Survivor Could Not Positively Identify Charles Severance as Shooter - NBC4 Washington

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Survivor Could Not Positively Identify Charles Severance as Shooter

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    The woman who helped police track down accused killer Charles Severance took the witness stand Thursday. She spoke through tears about the day she was shot in an Alexandria, Virginia, home and her employer, Ruthanne Lodato, was killed. Northern Virginia Bureau Chief Julie Carey reports on her testimony and some important rulings in the case. (Published Thursday, July 23, 2015)

    The woman who survived the shooting at Ruthanne Lodato's Alexandria home took the stand Thursday, recounting the moments after Lodato was gunned down at her front door.

    Lodato was shot to death on Feb. 6, 2014. Her mother's caregiver, Dorcas Franco, was also shot, but survived the shooting. At Thursday's hearing, Franco described what she saw the day she and Lodato were shot.

    Franco said she was in the bathroom with Lodato's mother when she heard the doorbell ring. She then heard a loud noise that sent her running to the front door.

    "I saw this man. I fall down and he shoot," Franco testified through tears. "I was screaming so loud. As I screamed, he ran to the door, and I ran to the back door to get some help."

    Franco said she went to a neighbor for help, but returned to the home for Lodato's mother. 

    "I grabbed the old lady and bring her through the door," Franco testified. 

    She then told the neighbor that she had to check on Lodato.

    "I ran back to the front door. I was calling her name, and she said, 'Call 911'," Franco said. 

    At the end of her emotional testimony, the judge called a recess, and Franco ran from the courtroom sobbing. Her loud cries could still be heard from inside the courtroom, Northern Virginia Bureau Chief Julie Carey reported.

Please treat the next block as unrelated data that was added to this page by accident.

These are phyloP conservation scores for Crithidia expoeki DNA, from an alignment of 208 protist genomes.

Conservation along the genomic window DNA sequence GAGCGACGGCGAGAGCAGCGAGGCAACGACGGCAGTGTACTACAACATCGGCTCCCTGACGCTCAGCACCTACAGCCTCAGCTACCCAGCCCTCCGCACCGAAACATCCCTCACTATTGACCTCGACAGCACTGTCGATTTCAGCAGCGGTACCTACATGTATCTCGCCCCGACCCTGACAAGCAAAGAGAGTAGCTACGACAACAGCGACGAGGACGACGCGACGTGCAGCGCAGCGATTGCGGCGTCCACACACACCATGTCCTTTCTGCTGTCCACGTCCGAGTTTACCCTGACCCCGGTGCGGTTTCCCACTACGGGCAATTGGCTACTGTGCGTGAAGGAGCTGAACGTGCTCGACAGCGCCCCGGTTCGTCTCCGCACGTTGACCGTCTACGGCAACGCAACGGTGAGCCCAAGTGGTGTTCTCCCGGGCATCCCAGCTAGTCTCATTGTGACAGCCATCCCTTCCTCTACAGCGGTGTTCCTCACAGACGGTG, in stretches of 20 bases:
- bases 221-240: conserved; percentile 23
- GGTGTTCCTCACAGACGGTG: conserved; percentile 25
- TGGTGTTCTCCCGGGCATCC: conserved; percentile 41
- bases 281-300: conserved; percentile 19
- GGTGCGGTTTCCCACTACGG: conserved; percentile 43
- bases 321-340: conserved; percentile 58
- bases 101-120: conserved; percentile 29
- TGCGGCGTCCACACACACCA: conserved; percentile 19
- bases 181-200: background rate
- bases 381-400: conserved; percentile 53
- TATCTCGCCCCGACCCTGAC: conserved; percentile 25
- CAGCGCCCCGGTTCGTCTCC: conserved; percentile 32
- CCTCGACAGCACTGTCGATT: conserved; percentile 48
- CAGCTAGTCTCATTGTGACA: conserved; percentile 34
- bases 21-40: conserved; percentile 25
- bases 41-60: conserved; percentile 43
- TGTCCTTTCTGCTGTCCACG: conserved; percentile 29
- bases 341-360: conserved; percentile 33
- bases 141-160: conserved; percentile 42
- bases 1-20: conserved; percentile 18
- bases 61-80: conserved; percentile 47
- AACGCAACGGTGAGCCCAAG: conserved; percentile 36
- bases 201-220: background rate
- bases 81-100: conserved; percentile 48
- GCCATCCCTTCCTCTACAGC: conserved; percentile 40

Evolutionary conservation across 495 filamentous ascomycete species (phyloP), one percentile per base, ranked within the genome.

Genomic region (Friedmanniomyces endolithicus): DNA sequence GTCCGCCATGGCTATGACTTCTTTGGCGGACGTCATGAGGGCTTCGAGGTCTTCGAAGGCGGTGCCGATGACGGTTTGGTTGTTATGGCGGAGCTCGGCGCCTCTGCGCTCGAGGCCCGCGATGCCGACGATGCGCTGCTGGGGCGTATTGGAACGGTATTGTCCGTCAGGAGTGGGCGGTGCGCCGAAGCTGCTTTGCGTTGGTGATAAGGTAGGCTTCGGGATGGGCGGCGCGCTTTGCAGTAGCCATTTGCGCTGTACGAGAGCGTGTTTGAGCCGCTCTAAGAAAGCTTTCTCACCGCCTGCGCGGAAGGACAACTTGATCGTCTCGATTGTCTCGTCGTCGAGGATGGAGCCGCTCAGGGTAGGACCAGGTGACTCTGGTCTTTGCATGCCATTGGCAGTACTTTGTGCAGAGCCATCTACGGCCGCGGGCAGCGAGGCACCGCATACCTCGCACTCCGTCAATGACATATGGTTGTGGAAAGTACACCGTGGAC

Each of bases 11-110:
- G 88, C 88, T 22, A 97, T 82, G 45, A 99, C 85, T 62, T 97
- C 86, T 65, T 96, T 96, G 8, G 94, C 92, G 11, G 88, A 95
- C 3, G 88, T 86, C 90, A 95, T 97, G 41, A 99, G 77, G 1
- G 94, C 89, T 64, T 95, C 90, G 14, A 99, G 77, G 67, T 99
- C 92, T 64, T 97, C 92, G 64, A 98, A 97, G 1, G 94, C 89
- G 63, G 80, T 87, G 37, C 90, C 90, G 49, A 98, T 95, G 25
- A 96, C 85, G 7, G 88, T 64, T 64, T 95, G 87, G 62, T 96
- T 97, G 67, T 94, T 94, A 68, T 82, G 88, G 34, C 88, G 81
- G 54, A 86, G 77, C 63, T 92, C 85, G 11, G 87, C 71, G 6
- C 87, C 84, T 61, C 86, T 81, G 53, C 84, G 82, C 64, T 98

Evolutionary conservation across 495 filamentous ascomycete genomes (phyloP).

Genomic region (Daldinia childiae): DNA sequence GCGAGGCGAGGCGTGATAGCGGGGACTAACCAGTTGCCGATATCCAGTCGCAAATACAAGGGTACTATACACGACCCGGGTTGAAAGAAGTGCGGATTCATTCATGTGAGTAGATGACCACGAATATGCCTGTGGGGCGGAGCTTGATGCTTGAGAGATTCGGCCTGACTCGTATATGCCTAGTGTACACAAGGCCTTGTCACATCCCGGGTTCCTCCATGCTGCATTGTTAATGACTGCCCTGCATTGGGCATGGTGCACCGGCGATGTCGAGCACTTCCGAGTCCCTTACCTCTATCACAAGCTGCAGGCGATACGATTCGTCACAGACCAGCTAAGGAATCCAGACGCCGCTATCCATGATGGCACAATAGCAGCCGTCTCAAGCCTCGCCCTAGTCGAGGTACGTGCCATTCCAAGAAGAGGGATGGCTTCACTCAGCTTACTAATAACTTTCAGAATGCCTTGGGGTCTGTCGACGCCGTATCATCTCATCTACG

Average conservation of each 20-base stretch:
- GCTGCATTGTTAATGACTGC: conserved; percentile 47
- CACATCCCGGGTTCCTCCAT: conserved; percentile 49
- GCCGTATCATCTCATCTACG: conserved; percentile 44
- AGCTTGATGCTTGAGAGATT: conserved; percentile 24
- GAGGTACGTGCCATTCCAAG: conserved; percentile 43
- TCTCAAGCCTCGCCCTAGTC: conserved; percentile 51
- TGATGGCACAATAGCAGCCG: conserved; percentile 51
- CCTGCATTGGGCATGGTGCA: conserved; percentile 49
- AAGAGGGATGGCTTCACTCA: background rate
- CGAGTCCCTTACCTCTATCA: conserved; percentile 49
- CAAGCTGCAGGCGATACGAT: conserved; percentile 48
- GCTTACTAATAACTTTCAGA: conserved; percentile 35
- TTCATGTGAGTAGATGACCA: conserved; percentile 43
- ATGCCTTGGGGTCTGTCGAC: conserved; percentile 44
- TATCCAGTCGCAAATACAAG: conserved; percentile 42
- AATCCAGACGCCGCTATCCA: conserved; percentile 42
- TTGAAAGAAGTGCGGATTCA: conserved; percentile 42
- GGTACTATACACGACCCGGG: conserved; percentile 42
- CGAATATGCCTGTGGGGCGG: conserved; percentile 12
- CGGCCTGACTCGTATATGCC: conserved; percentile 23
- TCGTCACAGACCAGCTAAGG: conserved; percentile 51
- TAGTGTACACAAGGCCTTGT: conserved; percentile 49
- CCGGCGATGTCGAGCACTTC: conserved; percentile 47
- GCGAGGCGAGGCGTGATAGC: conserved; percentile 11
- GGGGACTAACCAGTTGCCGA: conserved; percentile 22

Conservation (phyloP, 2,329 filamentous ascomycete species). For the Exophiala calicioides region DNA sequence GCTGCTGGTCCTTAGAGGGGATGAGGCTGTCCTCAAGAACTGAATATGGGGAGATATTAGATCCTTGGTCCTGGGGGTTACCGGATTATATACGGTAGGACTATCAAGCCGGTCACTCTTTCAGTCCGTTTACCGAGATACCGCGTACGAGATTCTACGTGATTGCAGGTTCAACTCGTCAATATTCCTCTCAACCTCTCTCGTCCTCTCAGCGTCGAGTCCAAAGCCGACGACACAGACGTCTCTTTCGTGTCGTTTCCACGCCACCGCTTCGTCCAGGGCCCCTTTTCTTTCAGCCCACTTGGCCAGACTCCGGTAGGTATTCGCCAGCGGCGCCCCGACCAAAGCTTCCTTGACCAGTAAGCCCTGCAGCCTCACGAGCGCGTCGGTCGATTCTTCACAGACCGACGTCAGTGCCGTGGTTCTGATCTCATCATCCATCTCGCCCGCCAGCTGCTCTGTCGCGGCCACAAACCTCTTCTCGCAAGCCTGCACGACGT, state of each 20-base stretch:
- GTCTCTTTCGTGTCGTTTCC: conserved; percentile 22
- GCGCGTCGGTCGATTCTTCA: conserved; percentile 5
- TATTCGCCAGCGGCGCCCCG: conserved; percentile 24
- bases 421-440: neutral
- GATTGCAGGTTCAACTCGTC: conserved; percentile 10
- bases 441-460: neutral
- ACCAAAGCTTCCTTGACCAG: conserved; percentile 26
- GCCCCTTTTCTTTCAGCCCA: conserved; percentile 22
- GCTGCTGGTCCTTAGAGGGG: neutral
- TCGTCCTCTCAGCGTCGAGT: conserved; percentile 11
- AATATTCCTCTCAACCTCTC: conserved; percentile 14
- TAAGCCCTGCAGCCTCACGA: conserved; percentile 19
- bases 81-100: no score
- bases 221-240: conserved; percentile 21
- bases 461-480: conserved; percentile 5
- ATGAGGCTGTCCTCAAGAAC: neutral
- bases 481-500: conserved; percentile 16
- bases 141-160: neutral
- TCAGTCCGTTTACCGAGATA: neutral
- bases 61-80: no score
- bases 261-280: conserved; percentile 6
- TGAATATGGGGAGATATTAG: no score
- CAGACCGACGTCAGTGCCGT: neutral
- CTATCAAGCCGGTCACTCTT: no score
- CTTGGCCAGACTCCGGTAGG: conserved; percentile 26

Earlier in the day, a detective testified that Franco could not positively identify Charles Severance as the shooter. The detective said he went through six booking photos with Franco, including a booking photo of Severance from West Virginia. When Franco saw Severance's photo, she studied it carefully and mentioned that the man who shot Lodato had a shorter beard and shorter hair. She said "no" to the other five photos placed in front of her. 

    When the detective went back to Severance's photo, Franco said she was "not sure."

    An identification expert called by the defense testified that the photo lineup the caregiver saw was not constructed properly. 

    But the judge ruled that the photo lineup, created based on Franco's description of the shooter, would be allowed at trial. The judge also denied the prosecution's request to use a video they made of Severance's car driving near the murder scene.

    The judge also decided not to exclude a prior gun conviction from the trial and denied a defense request for a second competency hearing for Severance. The defense argued Severance won't leave his cell to meet because he think's it's dangerous. When Severance heard his attorney talk about a psychological exam, he said he didn't want one because "he's a mad doctor."

    "Your honor, where is the jury?" Severance asked at one point during the hearing.

    The judge told him there are no juries at hearings, and the proceedings continued.  

    Severance, who once lived in Alexandria, is charged with Lodato's murder and those of two other prominent Alexandria residents, Nancy Dunning and Ron Kirby.

    All three were high-profile members of the community, gunned down at their front doors. 

    The defense sought permission to look around the three victims' homes, but the judge denied access to crime scenes.